Mary McIntosh, GRI, AHWD, is associate broker at ProSmart Realty in Gilbert, Ariz., and has been selling real estate since 2002. Her motto is: "Always look for ways to better serve your clients and keep them laughing throughout the process."
You're Never Too Old for Real Estate
I’m not the quickest adapter to change in the industry, and I’m still learning things younger agents have already mastered. Here’s how I power forward, even if I’m behind the times.
December 1, 2016
As you get older, avenues for drumming up business sometimes change, and it can be difficult to choose the next route. I’ve been in the business for 15 years, and when my kids were younger, I could chat up their friends’ parents at school or sports practices and games. But now that they’ve turned into surly teenagers and don’t want me around as much, my tried and true avenue for finding new clients is reaching a dead end. Past clients and referrals are still good sources for me, but I would like to bump things up a notch. So I’m faced with the age-old question: How?
Door knocking, calling on expired listings, advertising on third-party sites, farming: With commitment and consistency, any method for generating new leads can work. But with my nest getting emptier and my kids becoming more independent, I feel ready to take on a challenge and learn something new. None of the typical tactics appeal to me for one reason or another, so I decided to take on social media.
I’ve been on Facebook for years, but mostly to keep track of my kids and communicate with friends. I took classes online about how to leverage social media platforms for my business and learned more than I think I ever have in a few short months. I focused on building SEO and using keywords, and I started blogging. I run Facebook ads and promote my blogs like crazy. I stalk other agents on social media, too, analyzing the imagery they use in their ads and their calls to action.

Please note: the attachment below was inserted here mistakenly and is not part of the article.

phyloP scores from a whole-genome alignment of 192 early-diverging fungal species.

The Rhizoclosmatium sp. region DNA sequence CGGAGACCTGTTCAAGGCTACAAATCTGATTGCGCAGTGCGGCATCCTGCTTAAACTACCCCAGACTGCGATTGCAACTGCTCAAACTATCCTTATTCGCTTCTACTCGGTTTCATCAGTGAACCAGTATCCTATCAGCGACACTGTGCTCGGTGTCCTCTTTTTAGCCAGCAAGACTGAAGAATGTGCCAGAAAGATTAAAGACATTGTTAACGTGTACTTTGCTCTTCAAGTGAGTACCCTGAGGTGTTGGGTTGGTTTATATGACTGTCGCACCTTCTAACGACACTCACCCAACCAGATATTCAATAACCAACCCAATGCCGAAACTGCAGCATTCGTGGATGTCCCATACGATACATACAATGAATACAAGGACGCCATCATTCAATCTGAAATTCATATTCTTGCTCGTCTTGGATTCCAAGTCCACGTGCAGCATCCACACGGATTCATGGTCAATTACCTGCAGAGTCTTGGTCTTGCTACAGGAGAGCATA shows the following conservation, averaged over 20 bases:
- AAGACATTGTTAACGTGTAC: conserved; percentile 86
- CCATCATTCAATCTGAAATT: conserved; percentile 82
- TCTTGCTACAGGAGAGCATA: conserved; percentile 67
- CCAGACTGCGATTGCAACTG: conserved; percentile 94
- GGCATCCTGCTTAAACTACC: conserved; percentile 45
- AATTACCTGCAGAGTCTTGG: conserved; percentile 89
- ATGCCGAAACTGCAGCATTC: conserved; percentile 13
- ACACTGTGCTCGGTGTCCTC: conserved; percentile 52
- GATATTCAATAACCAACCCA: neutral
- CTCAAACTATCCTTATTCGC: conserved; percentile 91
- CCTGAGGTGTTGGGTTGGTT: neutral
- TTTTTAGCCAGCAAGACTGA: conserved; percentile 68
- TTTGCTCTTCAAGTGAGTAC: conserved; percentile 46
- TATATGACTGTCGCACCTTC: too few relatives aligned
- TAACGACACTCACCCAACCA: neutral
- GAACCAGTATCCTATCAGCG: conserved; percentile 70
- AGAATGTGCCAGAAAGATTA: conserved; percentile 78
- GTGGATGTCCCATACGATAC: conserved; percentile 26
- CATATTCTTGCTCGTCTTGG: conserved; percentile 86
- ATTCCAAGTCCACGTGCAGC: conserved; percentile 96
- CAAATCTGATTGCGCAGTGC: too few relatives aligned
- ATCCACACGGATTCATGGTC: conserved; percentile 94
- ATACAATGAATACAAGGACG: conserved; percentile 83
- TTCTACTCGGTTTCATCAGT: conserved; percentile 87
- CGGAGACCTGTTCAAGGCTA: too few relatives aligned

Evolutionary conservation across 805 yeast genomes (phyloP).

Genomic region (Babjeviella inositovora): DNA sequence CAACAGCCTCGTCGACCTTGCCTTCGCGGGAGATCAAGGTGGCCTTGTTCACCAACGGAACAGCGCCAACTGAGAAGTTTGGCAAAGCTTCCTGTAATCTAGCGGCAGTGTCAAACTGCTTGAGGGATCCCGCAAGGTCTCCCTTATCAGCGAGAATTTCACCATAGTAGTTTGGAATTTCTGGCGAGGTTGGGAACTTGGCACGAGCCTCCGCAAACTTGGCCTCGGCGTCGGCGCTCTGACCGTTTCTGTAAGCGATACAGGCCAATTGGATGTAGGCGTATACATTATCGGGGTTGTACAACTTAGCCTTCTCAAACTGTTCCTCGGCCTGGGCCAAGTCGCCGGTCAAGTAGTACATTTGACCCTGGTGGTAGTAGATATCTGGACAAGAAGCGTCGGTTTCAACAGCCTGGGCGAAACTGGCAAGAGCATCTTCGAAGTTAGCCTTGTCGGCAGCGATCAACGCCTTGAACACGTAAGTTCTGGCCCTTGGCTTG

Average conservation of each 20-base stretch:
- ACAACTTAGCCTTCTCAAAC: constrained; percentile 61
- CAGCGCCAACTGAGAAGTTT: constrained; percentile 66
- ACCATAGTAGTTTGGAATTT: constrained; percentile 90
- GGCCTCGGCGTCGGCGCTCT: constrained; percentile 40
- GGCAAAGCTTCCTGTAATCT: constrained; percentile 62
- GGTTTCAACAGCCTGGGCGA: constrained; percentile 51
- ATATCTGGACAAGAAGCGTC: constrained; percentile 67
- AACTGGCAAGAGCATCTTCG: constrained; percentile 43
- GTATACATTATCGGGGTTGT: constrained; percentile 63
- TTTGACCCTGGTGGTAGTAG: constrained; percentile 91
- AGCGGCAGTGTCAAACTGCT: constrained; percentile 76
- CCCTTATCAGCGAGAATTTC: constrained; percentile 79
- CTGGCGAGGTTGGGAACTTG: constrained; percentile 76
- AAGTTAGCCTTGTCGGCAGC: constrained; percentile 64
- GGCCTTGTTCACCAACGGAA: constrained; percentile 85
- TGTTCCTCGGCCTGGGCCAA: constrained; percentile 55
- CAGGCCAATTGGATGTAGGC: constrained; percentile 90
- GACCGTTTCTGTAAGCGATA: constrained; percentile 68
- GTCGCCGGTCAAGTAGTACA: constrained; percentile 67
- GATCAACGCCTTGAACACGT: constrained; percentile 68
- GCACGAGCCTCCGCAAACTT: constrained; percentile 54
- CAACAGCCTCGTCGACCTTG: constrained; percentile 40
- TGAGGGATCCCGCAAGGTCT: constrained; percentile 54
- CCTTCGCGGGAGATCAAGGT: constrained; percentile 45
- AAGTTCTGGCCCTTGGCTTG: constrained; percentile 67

I try to be patient because I don’t know what the secret is to social media yet. I provide content I think is valuable, funny, and important locally. I engage with people and try to start conversations. But I don’t have leads wanting to hire me yet. I try to believe that will come later.
I aim to have a presence on all social media platforms, though Snapchat makes me want to take a nap. If I am going to be creative and funny, I want it to last forever—not just 24 hours. I’m supposed to make a new Snapchat story every 24 hours? How is that even possible? What about the days I don’t wear make-up or my kids are being obnoxious? Do I make my story about my cat?
Snapchat users often turn the camera on themselves; they’re cute and witty, and they share who they are with the world. I don’t know if it’s my age (I’m 46), insecurity, or just a lack of practice that makes the thought of turning the camera on myself zero fun. I end up so horrified with my neck or the scar on my face — or is that food in my teeth??? — that my mood is gone, the jokes in my head are gone, and I really just want to throw the phone out my car window, turn up the Beastie Boys, and bang my head like I did back when I was cool.
Many people in my office are killing it on social media — some who still seem young enough to be children are selling homes left and right and even some experienced (read: older) agents have mastered social media.
Now the secret sauce, I’m told — other than Snapchat — is video. I just learned how to talk naturally to people in a blog, but now I have to do it in a video? My wedding was videotaped, and I was interviewed on TV news once — but I never even saw that because I couldn’t figure out how to set the VCR. I bought a video camera when my kids were young but hardly used it. Video wasn’t common in everyday life until recently, and it’s a world I’ve spent very little time exploring.
I know I’m not the only one who’s struggling with the breakneck speed at which things are changing in real estate and the world. I was already old by the time “selfie” became a word. I didn’t think a selfie was something that applied to me. I make fun of the “duck face” and the amusing expressions kids make. But I’ve never picked up my phone to see what I look like making those faces … because I don’t care.
But now with video being the big thing, I have to force myself to care. I think it’s impossible. I hear Snapchat is the perfect way to practice; the more you do it, the more comfortable you become with it. Why does the new and awesome way to market myself always have to be so difficult to learn? It makes me long for the days of sitting and waiting for walk-ins to the office. Well, not really. I actually never experienced that. But I have thought about borrowing a couple of kids and taking them to a soccer game so I can chat up the moms.
OK, what do you think of my first attempt at video (below)?
Updated: June 19, 2018